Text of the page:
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meaningful (n=10). Only three responses reflected the opposite, that is, a failure to take control of the service, and each parent who did not have some type of control over the services expressed regret. For those individuals who had an organized service, many began their rituals at the time of burial by placing notes, photographs, stuffed toys, and other personal items in the casket. Throughout all the transcripts it was evident that postmortem ritualization was perceived as significant for parents bereavement processes. There were 51 comments about personal mementos that parents kept ranging from hospital wristbands, cards and flowers to handprints/ footprints and locks of hair. In an effort to remain connected with their child, even the trauma of around the death, one family saved the cell phone bill documenting their time from arrival at the hospital to departure. Universally, having these tangible artifacts was identified by the parents as positive, but often by others, in particular family members, as negative.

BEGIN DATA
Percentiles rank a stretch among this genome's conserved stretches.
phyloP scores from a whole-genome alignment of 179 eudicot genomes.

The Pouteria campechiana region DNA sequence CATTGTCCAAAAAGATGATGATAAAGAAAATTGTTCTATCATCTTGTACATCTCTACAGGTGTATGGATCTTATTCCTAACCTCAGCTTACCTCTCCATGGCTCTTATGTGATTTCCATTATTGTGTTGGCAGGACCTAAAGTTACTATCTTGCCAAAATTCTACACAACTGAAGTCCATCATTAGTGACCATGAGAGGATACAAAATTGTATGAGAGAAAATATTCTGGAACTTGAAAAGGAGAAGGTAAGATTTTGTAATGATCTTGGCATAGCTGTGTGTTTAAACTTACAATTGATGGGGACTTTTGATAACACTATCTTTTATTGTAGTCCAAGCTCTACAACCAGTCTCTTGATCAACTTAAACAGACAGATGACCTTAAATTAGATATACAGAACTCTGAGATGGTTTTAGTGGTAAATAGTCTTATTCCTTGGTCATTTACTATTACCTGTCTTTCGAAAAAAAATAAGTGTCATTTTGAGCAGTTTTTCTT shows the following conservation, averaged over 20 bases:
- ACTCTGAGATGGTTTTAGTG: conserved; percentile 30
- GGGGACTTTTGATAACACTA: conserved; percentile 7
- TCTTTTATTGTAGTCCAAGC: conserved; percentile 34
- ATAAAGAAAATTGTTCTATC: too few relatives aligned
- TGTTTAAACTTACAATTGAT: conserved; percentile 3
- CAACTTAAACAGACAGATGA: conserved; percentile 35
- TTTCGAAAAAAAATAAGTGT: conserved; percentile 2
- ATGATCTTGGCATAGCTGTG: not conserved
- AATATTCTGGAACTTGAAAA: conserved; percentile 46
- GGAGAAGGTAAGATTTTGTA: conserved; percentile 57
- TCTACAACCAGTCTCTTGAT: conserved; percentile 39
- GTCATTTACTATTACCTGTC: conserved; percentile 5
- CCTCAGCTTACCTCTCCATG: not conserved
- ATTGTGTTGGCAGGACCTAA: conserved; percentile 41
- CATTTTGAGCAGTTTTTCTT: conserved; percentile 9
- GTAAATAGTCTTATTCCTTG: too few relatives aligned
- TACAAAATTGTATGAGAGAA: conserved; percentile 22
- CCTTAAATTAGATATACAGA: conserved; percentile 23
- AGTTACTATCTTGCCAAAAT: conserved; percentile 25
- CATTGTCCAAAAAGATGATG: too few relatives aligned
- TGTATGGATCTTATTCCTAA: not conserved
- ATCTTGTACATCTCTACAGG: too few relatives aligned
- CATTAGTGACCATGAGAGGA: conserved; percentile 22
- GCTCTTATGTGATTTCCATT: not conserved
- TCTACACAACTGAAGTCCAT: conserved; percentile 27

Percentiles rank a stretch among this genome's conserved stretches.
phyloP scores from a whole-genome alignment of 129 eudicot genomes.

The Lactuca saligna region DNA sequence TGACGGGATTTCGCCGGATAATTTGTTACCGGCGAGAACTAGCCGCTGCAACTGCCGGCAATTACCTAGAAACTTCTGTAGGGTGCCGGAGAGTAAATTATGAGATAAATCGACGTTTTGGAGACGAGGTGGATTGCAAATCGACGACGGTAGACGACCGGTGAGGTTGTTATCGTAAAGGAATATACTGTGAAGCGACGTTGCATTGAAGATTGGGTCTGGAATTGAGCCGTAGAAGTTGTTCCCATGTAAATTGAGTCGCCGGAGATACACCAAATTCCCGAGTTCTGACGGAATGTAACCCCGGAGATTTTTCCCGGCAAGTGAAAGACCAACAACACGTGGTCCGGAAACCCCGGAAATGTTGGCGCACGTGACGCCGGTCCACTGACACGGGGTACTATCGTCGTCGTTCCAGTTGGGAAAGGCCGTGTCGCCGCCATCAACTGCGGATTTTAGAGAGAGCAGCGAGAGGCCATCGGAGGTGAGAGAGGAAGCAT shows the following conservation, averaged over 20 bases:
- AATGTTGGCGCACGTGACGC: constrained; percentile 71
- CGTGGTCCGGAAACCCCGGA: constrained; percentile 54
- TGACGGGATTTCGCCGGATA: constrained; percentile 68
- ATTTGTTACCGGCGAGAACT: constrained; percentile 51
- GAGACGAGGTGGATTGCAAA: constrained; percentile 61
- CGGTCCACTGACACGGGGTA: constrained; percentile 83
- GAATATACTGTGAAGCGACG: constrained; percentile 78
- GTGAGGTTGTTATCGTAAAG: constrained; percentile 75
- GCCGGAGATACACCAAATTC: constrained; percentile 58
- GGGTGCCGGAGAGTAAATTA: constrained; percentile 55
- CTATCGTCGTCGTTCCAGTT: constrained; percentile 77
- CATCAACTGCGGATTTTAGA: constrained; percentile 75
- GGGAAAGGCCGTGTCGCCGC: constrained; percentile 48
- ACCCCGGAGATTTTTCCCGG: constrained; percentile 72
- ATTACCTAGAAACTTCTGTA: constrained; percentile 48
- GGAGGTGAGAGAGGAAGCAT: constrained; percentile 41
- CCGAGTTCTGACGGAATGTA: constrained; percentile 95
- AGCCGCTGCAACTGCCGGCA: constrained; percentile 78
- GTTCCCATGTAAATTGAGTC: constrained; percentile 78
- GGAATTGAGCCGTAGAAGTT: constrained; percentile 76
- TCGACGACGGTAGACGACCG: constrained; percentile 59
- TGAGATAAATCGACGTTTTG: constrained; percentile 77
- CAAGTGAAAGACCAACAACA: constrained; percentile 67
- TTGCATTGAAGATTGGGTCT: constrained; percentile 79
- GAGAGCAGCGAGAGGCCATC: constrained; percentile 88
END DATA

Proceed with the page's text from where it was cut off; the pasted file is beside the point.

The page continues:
Parents also seem to use rituals as a means of immortality, so that their child can live on and be remembered, both privately and publically. Ninety-five comments were made about specific activities that participants undertake to memorialize their children. Most of the parents experienced a public to private trajectory. That is, during the first few months following the childs death, the ritualization tended toward being more public and involved surviving children, parents, relatives, and friends. Over time, however, rituals became much more private, primarily because of the influence of others. One participant shared that his mother was a social worker

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RITUALIZATION AFTER A CHILDS DEATH and she didnt know what to do with us, and another stated that, Theres never been a history of remembering our dead relatives, and Im not open about it because they arent.